by Faris D. Whitesell

Chapter 2: Power Through DIVERSIFICATION

The fear prevails in some minds that a program of expository preaching would grow monotonous. This could be a danger with some congregations, especially if the expository presentation were not well done. However, we have examples of men who have maintained their popularity and increased their congregations through continued expository preaching.

          Harold J. Ockenga testified: "By the time I began my ministry in Park Street in 1936, I was primarily an expository preacher. Hence, I began at Matthew 1:1 and in twenty-one years have preached through the entire New Testament at my Sunday morning and Friday evening meetings."1

           D. Martyn Lloyd-Jones preached sixty expository sermons on the Sermon on the Mount. Wilbur M. Smith reported that this same man preached for two years on sixty successive messages from Ephesians, chapters 1 and 2, and was going on to cover the next two chapters with the same thoroughness.2

           The late Donald Grey Barnhouse said that he preached on Romans at the Sunday morning services, without a break, for three and one half years at the Tenth Presbyterian Church, Philadelphia; and that the congregation grew from a hundred or more to a full house.3

           Other men of the past have done it successfully. For example, George Dana Boardman delivered "before his congregation, the First Baptist Church of Philadelphia, Pa., on successive Wednesday evenings…640 lectures, going through every word of the New Testament, and then began a similar series on the Old Testament."4 Today’s average congregation would tire of such long extended expository series, particularly if the preaching revealed some of the faults commonly charged against expository preaching: lack of unity, dry as dust, too exegetical, too long, no relevancy to today’s problems, and not enough illustrations. But these are deficiencies that apply to other types of preaching too.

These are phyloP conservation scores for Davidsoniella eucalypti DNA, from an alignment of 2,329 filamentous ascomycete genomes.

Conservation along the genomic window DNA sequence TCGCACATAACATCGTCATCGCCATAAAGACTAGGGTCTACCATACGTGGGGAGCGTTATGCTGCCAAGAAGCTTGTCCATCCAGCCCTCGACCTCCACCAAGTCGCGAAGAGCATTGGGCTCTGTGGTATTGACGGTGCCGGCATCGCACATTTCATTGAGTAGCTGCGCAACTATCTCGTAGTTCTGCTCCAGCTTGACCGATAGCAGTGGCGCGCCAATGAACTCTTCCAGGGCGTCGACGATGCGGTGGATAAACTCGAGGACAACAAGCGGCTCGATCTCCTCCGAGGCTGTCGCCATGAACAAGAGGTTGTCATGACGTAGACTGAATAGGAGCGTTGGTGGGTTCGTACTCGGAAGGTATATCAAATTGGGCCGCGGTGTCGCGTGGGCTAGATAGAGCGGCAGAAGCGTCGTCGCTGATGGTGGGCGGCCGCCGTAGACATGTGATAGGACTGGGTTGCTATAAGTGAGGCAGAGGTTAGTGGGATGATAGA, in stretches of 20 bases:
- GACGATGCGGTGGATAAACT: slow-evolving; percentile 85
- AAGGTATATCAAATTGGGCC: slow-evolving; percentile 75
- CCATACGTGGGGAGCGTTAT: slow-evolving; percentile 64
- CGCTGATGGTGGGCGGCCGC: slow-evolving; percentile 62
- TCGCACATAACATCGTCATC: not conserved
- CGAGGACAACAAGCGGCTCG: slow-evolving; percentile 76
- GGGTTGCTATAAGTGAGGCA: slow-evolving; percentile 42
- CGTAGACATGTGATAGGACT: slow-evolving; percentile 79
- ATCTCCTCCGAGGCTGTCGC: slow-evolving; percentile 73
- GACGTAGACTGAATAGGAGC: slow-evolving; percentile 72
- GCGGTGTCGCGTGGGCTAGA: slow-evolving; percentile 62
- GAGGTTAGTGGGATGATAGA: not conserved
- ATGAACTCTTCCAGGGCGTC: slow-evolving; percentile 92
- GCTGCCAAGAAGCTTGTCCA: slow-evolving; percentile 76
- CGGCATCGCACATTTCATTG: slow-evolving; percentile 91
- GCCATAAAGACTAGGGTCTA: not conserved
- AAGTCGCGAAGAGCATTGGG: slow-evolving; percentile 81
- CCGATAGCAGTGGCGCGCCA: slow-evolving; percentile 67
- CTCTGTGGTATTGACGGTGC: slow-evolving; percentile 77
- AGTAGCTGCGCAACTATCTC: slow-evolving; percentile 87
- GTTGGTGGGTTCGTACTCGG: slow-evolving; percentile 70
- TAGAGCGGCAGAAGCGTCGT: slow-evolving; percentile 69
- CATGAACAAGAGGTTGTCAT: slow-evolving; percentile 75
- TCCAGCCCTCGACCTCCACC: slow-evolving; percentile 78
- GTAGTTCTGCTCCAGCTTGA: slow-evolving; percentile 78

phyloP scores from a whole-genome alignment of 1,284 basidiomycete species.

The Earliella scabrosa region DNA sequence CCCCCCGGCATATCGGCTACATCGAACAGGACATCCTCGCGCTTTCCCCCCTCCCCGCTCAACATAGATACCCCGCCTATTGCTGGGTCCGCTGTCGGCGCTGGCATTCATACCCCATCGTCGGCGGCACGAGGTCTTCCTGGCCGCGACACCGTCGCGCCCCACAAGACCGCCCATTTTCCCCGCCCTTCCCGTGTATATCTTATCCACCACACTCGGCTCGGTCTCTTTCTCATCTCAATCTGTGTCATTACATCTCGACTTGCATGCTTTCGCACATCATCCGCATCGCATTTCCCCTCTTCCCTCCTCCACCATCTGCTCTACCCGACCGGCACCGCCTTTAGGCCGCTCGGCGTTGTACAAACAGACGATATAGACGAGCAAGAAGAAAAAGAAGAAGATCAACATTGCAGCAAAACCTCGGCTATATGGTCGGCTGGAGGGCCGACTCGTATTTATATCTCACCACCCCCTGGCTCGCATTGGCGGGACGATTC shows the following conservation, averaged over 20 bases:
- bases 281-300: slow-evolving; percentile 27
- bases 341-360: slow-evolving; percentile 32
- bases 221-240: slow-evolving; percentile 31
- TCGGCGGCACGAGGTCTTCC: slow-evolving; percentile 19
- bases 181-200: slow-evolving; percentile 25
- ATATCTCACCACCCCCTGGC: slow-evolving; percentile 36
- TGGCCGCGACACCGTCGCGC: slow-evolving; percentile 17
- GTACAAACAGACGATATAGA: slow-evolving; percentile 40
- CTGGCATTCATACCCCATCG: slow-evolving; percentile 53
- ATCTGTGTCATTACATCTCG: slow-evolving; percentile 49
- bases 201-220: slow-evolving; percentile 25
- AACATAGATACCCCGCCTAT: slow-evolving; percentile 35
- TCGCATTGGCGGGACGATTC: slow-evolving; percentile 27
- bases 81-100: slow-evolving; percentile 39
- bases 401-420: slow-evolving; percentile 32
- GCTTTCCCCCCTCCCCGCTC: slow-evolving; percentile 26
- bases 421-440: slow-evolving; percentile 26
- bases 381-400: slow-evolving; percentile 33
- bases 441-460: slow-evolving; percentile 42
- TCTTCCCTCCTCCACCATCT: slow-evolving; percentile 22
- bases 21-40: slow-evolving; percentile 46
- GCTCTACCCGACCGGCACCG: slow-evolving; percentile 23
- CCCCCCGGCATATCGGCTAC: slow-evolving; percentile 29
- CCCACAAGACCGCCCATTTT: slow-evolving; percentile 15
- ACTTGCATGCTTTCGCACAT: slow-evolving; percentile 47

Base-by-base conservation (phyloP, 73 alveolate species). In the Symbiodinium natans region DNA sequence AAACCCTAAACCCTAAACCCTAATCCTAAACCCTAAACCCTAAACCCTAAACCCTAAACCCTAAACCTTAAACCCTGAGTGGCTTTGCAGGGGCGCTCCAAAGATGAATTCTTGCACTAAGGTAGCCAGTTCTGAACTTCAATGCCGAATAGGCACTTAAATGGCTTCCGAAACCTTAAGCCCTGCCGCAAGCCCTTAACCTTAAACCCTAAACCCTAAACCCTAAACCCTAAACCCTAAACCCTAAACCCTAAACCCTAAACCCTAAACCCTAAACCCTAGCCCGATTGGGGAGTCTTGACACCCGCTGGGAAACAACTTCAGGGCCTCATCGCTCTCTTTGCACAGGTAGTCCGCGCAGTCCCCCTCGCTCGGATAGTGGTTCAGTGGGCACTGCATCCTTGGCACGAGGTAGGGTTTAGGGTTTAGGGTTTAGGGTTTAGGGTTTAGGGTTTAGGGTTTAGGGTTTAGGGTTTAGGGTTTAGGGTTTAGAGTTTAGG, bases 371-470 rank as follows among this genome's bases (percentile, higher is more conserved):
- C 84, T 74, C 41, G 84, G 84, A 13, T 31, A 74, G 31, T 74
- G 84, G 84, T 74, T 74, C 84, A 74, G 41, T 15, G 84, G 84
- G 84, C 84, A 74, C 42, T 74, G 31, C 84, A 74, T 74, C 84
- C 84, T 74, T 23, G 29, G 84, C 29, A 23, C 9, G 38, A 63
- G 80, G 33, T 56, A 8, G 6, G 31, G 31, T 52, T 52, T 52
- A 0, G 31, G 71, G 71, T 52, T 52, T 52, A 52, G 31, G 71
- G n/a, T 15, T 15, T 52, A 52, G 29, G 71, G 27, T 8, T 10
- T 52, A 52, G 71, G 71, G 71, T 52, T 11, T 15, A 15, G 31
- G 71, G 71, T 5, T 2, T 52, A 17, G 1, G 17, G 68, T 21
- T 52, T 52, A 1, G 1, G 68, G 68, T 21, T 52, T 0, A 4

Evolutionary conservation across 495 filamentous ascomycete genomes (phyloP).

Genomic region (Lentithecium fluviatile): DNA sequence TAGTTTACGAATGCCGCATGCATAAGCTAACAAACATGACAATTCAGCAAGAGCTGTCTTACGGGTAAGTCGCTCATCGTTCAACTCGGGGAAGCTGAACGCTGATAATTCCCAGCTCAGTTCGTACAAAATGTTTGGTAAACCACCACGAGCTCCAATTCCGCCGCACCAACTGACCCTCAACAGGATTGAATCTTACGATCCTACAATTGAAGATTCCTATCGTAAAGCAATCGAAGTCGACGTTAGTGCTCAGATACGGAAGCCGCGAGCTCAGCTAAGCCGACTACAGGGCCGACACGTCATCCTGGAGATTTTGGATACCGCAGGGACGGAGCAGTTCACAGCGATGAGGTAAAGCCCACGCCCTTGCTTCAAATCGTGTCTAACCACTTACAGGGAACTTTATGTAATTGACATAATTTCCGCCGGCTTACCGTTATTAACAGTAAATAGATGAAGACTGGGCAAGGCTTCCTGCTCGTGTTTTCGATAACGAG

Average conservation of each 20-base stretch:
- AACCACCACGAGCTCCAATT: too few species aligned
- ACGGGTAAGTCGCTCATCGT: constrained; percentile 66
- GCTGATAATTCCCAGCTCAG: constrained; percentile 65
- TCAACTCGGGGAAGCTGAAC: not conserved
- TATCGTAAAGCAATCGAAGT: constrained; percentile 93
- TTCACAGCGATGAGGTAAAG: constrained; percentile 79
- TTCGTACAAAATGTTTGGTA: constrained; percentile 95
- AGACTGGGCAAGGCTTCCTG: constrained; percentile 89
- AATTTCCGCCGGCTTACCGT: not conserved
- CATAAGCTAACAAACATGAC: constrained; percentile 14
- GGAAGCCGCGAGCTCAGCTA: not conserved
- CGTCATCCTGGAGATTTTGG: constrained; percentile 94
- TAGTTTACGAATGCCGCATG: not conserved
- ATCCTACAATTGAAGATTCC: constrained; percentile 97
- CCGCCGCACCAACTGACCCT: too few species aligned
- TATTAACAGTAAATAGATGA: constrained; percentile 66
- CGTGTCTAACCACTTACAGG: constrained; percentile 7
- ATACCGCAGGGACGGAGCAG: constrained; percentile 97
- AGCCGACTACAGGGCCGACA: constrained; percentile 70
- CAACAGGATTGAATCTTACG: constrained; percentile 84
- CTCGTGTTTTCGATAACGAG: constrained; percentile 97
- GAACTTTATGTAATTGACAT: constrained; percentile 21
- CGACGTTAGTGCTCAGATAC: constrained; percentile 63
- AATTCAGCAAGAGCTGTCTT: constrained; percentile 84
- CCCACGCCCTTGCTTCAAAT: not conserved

Many pastors and people need to be educated to expository preaching. Paul S. Rees writes: "It seems to me that a service sometimes overlooked is that of making Holy Scripture not only more understandable but more lovable. The light we must have; if, in addition, we can have the lure, so much the better."5 Yes, indeed, a congregation can be brought not only to appreciate but to love expository preaching if it is really preaching.

           But a preacher need not follow the same pattern in all his expository work. Many diversifications are possible and in the use of them he adds power to his pulpit ministry.

Jeff D. Ray suggested five varieties of expository preaching:

First, exegetical exposition which uses shorter passages and majors in grammatical and lexical study.

Second, doctrinal exposition which assembles all the major Bible passages on a subject and ascertains the meaning of each. The preacher arranges his findings in orderly and logical relations. We would classify this as topical preaching, but in the measure that it expounds each passage in its contextual-grammatical-historical meaning, it partakes of the expository.

Third, historical exposition which expounds the great events of the Bible regardless of the amount of Scripture involved.

Fourth, biographical exposition which deals with the order of events in a person’s career.

Fifth, character exposition which may deal with the same person as the biographical exposition but this approach emphasizes the moral qualities and inner character of the individual.6 Harry Jeffs has a chapter devoted to methods of exposition. He suggests nine, as follows: